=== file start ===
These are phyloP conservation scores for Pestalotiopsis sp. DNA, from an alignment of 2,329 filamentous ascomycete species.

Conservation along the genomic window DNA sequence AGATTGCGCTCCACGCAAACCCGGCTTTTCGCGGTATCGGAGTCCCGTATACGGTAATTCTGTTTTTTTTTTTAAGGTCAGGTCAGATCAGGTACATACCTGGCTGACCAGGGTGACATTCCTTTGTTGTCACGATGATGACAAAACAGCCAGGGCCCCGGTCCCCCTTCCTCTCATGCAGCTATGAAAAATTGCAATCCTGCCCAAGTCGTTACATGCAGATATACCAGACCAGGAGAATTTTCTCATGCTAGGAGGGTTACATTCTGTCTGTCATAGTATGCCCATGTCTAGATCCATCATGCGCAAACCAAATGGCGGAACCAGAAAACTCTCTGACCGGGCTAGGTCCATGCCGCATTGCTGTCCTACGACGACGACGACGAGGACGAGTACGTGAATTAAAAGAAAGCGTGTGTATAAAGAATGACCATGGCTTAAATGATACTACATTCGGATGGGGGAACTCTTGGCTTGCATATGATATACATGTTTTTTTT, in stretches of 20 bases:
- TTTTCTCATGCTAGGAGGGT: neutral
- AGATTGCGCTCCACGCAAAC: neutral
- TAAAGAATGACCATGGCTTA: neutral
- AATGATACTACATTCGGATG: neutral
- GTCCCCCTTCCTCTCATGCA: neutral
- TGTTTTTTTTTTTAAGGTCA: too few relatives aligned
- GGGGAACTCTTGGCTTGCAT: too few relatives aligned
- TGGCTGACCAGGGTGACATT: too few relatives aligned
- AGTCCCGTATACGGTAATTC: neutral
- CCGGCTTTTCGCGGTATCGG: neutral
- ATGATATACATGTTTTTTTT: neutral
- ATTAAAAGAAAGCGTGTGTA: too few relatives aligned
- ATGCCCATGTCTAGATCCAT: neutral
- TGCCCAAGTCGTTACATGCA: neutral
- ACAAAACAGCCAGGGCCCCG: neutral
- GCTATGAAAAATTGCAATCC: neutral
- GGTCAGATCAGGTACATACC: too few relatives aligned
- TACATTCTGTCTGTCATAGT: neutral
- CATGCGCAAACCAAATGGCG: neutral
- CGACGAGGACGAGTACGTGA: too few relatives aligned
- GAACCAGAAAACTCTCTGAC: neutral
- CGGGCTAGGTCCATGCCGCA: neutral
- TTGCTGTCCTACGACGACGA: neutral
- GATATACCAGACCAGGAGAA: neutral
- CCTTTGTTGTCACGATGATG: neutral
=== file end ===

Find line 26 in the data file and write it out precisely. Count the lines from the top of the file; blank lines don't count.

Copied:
- GATATACCAGACCAGGAGAA: neutral